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The Collections
Framework

MELJUN CORTES

Java Data Structures

MELJUN CORTES
What You Should Learn
 Definition
 Types of Collections
 Using Collections

Iterating
 Copying
 Collections in Java 1...
Definition
Collection
 object that groups multiple elements into
a single unit


an array is a collection
Definition
Collections Framework
 unified architecture for representing and
manipulating collections
Definition
Collections Framework
 Three Elements:


Interfaces




Implementations




how you handle the collection...
The Java Collections
Framework
 Interfaces

Collection
List

Set

Queue

Map
The Java Collections
Framework
 Collection
 super type of List, Set and Queue
 List


stores elements in the order the...
Collection
 Defines common

methods






add
addAll
remove
removeAll
clear








contains
containsAll
isEmp...
Lists
 “growable array”
 Elements ordered in the sequence they

were added.
 Allows you to get and set using and index
...
Lists
Implementations:
 ArrayList
 LinkedList
 Vector
Lists
ArrayList
 backed by an Object array
 fast in getting and setting elements
 slow in inserting and removing
Lists
LinkedList
 slow in getting and setting elements
 fast in inserting and removing
Lists
Vector
 Just like an ArrayList only all methods are
synchronized.
 Was the only list available prior to Java
1.1.
...
Sets
 No duplicates
 Maintains its own order
 Same interface as Collection
Sets
Implementations:
 HashSet
 TreeSet
Sets
 HashSet
 Stores data in a hash
table implementation.
 Not sorted “naturally”.
Sets
 TreeSet
 Stores data in a binary
tree to search for
duplicates.
 Sorted “naturally”
 Implements SortedSet
interf...
Queues
 For holding elements prior to processing.
 Typically FIFO but may be ordered by

priority
 Implementations:
Lin...
Queues
 Methods

element
 offer
 Peek
 poll
 remove

Maps
 An object that maps keys to values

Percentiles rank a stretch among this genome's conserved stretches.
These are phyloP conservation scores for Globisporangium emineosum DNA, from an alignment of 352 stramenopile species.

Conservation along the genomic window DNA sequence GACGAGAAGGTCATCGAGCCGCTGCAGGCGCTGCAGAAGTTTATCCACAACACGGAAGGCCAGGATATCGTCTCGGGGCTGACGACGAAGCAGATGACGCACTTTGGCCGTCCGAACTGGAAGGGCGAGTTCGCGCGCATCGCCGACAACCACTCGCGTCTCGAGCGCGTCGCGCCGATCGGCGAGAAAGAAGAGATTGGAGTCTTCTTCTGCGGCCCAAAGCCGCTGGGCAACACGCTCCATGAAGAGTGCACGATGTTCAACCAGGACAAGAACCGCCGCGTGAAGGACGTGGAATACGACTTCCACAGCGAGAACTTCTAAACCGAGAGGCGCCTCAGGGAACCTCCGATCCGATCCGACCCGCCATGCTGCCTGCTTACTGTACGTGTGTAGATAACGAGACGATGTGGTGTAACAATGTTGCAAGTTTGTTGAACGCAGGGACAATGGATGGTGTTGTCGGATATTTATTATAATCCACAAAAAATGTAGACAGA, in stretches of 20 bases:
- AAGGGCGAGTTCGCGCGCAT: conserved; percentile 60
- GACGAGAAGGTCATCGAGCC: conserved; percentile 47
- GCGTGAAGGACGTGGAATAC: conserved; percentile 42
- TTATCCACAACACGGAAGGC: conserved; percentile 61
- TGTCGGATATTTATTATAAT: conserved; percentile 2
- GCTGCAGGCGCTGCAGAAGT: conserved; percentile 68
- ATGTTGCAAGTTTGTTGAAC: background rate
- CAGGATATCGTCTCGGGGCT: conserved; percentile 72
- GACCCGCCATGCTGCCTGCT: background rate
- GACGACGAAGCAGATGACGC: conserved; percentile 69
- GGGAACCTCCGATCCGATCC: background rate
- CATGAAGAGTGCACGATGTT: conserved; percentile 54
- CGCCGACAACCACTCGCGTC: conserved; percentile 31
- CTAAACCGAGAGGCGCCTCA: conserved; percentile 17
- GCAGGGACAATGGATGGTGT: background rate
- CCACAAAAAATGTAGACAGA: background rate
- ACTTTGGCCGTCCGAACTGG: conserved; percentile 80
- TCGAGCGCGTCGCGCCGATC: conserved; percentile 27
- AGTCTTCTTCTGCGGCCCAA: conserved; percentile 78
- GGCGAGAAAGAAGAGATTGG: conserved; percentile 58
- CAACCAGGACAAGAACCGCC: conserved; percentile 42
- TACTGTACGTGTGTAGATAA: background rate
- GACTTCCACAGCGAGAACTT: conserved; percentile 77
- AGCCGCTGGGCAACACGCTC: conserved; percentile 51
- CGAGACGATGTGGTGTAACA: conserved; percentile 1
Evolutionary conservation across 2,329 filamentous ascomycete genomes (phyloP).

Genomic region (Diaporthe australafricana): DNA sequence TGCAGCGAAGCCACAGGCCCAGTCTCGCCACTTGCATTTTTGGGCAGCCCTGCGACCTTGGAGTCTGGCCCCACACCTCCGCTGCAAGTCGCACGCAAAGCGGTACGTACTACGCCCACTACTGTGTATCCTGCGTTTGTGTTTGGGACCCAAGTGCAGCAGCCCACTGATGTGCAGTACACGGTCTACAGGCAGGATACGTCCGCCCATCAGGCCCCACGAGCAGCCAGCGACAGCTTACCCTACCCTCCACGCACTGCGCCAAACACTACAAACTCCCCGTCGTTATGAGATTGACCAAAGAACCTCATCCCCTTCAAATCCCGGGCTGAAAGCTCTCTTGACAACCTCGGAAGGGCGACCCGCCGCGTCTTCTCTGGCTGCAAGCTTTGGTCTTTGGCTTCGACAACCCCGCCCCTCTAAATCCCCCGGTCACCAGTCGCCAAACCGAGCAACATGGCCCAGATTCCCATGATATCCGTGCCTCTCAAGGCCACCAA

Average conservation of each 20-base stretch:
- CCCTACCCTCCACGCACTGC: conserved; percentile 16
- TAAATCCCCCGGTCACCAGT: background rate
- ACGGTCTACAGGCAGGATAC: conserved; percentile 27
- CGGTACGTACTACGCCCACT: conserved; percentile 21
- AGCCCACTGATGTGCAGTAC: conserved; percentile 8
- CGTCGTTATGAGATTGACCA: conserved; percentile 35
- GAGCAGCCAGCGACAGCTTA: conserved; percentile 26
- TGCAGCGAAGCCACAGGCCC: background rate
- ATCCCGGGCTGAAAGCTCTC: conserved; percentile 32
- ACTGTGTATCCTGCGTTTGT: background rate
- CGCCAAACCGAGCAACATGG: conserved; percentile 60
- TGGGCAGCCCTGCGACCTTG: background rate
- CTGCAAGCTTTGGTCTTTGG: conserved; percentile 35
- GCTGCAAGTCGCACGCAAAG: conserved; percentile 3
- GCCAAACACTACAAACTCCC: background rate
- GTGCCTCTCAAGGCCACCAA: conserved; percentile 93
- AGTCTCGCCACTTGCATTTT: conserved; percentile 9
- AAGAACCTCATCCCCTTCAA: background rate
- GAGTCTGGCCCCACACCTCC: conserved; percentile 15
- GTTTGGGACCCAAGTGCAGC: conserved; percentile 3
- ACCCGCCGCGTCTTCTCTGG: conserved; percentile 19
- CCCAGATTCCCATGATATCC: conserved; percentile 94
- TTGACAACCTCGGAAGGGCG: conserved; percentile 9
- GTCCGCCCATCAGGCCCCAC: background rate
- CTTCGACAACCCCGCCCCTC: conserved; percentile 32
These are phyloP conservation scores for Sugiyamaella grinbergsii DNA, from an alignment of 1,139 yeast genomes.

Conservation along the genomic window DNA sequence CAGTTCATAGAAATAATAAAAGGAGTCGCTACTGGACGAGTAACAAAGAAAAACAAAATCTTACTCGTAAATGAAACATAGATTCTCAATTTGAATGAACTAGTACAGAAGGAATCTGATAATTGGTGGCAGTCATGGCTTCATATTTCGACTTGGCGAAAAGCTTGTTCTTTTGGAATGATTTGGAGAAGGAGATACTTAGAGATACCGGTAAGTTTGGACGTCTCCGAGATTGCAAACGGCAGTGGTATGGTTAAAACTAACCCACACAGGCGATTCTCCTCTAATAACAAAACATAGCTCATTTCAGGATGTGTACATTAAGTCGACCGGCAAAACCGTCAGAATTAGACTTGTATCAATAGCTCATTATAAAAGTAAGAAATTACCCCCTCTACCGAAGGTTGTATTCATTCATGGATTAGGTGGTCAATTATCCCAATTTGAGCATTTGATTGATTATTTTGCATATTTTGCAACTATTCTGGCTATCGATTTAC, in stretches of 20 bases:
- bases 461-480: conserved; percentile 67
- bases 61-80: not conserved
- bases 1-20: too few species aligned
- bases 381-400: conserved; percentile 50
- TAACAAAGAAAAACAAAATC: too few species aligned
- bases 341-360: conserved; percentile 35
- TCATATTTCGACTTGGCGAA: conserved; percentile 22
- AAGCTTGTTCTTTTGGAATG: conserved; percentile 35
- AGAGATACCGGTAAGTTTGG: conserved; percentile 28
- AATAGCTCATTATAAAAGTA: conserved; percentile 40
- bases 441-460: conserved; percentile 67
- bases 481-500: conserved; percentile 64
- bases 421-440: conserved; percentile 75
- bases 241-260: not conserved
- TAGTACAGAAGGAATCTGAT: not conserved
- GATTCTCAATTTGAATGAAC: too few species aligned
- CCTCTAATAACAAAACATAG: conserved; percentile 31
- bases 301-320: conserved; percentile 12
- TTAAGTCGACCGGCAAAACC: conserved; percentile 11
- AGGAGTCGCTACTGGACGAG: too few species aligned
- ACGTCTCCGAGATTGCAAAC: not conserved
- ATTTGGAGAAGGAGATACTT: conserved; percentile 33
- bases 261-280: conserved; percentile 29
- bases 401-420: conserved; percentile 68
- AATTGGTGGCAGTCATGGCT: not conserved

 Keys are unique

Key (User ID – String)
“C234D7”
“A497X3”
“B252M5”
“R567B7”

V...
Maps
 Using a map:

myMap.put(“T234Y9”, someObject);
 Getting from a map:

myMap.get(“T234Y9”);
Maps
Implementations:
 HashMap
 TreeMap
 HashTable
Maps
 HashMap

Keys are ordered using a hash table
implementation, similar to HashSet.
 Keys are not sorted “naturally”....
Maps
 TreeMap

Uses a binary tree to order keys.
 Keys are sorted “naturally”.

Maps
 HashTable

Just like an HashMap only all methods are
synchronized.
 Was the only map available prior to Java 1.1.
...
Maps
 HashMap vs. TreeMap

HashMap is usually faster than TreeMap.
 Use TreeMap if you need keys to be sorted.

Iterator
 Prior to Java 1.5, Iterator was used to

provide generic iteration for Collection
implementations.
Iterator
//example: collection of strings
Iterator iter = collection.iterator();
while(iter.hasNext) {
String s = (String)...
Algorithms
 java.util.Collections


Utility class where useful routines can be
found.







Sorting
Searching
Fin...
Java 1.5 Enhancements
 Generics
 For-Each Loop
 Autoboxing
Generics
 You can enforce type on the collection.
List<String> list
= new ArrayList<String>();
String s = list.get(5);
//...
For-Each Loop
 Use the same loop construct for arrays

and collections:
for(String s : collection) {
System.out.println(s...
Autoboxing
 You can now use primitives in Collections

list.add(3);
map.put(4857, employee);
Best Practices
 Always use the Interface.
 Always use the Iterator (1.4) or the For-

Each Loop (1.5).
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MELJUN CORTES Java Lecture Collections

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MELJUN CORTES Java Lecture Collections

  1. 1. The Collections Framework MELJUN CORTES Java Data Structures MELJUN CORTES
  2. 2. What You Should Learn  Definition  Types of Collections  Using Collections Iterating  Copying  Collections in Java 1.5 
  3. 3. Definition Collection  object that groups multiple elements into a single unit  an array is a collection
  4. 4. Definition Collections Framework  unified architecture for representing and manipulating collections